When I was eighteen I made my first solo crossing of the Glades, and my father, Tully Jenkins, laid out the rules for traveling Alligator Alley. Tully’s first rule was, “Never travel through the river of grass after dark. Leave it to the crazies and criminals.” This decree was followed by “Always keep your doors locked, and always have a full tank of gas.” And then there was the most important rule: “Don’t stop for anything.”
And even a dozen years later, I didn’t take that crossing for granted. I thought I had it all under control until that night when things went so horribly wrong.
I’d been down in Miami for a long-overdue weekend with a girlfriend, a situation that had created considerable tension between my fiancé, Clay Adams, and me. He didn’t understand the need to catch up with friends. He wanted me to buckle down and plan a wedding, the sooner the better, while he worked eighteen hours a day selling real estate. You see, for him, life wasn’t about enjoyment and good times but about winning. I’m not exactly sure what he was trying to win, but it had a lot to do with using money to keep score. The man had a plan and a driving need for us to improve ourselves. He was all about business, while I was all about partying. Right away you can see the problem.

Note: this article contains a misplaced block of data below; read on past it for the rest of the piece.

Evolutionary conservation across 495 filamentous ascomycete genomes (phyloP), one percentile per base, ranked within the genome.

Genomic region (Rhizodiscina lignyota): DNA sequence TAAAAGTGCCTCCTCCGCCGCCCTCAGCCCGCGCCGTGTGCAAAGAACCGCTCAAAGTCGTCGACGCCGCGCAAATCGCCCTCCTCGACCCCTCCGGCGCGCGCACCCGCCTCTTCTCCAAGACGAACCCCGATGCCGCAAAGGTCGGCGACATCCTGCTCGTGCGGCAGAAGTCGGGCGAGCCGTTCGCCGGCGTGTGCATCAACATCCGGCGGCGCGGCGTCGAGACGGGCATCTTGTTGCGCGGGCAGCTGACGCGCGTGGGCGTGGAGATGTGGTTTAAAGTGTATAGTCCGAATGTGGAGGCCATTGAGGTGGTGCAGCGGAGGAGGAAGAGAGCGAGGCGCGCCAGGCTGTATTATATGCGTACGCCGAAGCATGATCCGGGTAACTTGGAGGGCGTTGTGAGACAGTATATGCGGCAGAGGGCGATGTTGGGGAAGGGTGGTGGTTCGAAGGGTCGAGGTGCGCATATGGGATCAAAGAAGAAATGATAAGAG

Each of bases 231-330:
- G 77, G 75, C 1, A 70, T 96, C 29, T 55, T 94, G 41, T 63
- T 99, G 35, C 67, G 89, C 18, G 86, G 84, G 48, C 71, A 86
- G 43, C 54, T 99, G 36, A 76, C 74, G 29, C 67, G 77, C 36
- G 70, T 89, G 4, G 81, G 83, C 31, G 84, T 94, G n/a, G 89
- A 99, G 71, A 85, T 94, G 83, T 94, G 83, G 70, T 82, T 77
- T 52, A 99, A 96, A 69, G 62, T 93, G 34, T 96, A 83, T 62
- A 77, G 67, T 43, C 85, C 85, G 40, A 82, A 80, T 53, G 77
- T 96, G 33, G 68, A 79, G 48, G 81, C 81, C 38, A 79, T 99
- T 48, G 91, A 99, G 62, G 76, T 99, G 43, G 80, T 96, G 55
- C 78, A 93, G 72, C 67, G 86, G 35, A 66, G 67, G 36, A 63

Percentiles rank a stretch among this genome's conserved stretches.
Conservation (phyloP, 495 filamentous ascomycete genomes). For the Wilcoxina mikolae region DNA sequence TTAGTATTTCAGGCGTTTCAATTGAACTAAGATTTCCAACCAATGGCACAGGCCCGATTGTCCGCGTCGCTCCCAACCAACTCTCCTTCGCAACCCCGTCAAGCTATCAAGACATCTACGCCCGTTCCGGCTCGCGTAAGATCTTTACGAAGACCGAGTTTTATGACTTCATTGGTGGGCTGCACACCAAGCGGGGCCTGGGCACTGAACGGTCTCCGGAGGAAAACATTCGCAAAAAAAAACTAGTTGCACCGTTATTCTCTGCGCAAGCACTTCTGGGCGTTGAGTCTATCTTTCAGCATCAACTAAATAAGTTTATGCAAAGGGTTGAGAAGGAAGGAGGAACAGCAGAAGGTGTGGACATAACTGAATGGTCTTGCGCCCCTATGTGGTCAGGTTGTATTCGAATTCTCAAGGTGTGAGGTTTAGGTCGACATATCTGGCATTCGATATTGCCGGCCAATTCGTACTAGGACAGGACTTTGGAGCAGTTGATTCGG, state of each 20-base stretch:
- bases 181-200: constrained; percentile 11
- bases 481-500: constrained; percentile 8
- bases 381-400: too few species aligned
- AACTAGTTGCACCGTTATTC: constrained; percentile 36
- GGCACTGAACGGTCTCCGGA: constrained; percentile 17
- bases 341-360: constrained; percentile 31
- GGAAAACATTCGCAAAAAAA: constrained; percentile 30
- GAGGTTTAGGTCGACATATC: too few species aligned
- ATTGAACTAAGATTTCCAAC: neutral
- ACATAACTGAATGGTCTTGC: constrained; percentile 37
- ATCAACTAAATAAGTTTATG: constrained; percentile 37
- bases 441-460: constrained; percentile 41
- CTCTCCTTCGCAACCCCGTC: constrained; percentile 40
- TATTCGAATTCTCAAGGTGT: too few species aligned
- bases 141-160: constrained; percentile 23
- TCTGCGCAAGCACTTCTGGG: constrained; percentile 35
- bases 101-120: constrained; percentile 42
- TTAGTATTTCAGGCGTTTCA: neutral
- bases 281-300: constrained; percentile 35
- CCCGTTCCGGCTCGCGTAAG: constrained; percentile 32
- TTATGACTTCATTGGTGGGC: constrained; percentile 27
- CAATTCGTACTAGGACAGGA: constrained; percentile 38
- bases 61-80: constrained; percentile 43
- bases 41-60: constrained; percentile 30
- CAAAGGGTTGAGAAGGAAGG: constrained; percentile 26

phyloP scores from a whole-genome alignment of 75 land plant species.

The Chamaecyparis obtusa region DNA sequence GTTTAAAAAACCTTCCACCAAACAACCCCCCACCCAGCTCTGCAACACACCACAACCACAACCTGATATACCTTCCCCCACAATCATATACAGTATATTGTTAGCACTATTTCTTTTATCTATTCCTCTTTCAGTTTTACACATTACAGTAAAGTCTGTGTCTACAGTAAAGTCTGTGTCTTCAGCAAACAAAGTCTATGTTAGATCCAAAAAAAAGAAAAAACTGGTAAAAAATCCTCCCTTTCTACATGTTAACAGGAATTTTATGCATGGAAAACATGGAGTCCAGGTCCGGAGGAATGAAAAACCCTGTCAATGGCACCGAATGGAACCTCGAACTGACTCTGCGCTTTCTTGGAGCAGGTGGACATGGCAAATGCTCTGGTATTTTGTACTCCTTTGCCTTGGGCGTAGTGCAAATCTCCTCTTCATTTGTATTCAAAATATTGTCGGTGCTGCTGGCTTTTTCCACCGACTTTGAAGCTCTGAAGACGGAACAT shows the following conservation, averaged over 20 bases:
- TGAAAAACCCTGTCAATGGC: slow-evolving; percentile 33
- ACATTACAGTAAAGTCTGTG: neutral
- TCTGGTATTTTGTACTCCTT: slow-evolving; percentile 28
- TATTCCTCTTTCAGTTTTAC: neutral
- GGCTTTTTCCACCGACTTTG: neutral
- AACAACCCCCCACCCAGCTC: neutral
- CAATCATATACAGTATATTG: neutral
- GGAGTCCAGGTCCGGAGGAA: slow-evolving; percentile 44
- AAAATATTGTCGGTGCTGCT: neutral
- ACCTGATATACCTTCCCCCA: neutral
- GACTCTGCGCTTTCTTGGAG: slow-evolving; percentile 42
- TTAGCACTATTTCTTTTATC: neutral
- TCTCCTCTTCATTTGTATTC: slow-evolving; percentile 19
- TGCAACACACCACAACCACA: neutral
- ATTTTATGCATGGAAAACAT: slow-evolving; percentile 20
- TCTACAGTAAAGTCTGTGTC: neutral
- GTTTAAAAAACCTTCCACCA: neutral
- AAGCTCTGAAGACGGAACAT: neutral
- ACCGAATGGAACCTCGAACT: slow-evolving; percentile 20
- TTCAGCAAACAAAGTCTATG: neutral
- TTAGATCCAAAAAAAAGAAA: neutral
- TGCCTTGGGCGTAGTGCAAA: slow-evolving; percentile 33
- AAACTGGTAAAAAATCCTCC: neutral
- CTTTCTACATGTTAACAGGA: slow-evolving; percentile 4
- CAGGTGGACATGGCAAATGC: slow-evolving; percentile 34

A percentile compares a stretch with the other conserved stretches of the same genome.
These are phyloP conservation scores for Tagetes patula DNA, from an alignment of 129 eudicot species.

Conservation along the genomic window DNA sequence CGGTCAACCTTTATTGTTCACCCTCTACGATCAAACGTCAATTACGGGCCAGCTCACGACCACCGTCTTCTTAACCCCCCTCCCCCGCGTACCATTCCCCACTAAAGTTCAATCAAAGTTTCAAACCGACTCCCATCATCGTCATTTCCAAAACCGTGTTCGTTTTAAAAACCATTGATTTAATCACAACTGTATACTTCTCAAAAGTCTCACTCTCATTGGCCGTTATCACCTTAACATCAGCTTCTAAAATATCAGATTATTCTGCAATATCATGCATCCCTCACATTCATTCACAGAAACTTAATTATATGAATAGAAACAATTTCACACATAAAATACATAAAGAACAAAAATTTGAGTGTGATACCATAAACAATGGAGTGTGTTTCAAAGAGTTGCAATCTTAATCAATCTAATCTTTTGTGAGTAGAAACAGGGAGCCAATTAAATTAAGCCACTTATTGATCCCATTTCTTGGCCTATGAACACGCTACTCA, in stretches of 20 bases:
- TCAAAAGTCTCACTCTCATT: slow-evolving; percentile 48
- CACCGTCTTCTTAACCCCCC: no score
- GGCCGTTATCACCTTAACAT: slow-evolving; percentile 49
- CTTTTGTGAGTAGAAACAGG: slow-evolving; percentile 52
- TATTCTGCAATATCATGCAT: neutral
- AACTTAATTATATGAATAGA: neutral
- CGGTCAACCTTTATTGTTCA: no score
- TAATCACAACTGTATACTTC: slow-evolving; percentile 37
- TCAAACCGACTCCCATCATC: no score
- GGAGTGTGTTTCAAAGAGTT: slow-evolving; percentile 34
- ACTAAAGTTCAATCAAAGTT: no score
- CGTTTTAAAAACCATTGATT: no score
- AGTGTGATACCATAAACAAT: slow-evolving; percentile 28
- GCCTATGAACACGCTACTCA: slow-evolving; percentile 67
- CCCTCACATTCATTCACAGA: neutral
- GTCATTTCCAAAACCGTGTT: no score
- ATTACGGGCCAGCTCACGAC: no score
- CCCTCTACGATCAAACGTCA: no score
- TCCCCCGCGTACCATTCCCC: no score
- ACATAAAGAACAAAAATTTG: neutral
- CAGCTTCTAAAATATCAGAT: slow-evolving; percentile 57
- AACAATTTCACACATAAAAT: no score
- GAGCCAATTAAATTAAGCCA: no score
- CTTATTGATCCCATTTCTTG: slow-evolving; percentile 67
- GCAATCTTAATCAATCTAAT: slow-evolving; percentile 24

Sunday afternoon, I called Clay to put off my return to Jacaranda because Kelly’s friends had suggested a sunset booze cruise. He wasn’t happy.
I promised Clay I’d be home before midnight, but then, when I was already late leaving Miami, Kelly suggested a martini at a hot new club. What’s another hour? Besides, how many holidays did I take in a year? This was the first time I’d gone off on my own since Clay and I moved in together. I deserved it. At least, that’s what I told myself.
When I left Miami, not quite sober, it was already nearly twelve. I was well behind schedule. I checked the gas. Half a tank if I looked at it optimistically, just over a quarter if I broke the mold I came from and was honest. Okay, even with a quarter of a tank, it should be no problem making it to Naples, the first spot for gas on the west side of the Glades. After all, it wasn’t like the old days when Dad’s crapped-out piece of junk got ten miles to the gallon. A quarter of a tank was enough. I’d be fine.
As the lights of civilization faded to the darkness of the wilderness, kamikaze bugs threw themselves against the windshield. I turned on the wipers and sprayed a weak stream of water at their bodies, turning them into a gelatinous smear of mush. “Shit.” The windshield washer was nearly empty of fluid from the trip over, insects being one more of the nasty things that live in the big swamp. I should have refilled it. I sighed out loud at this further evidence of my failure as a responsible adult.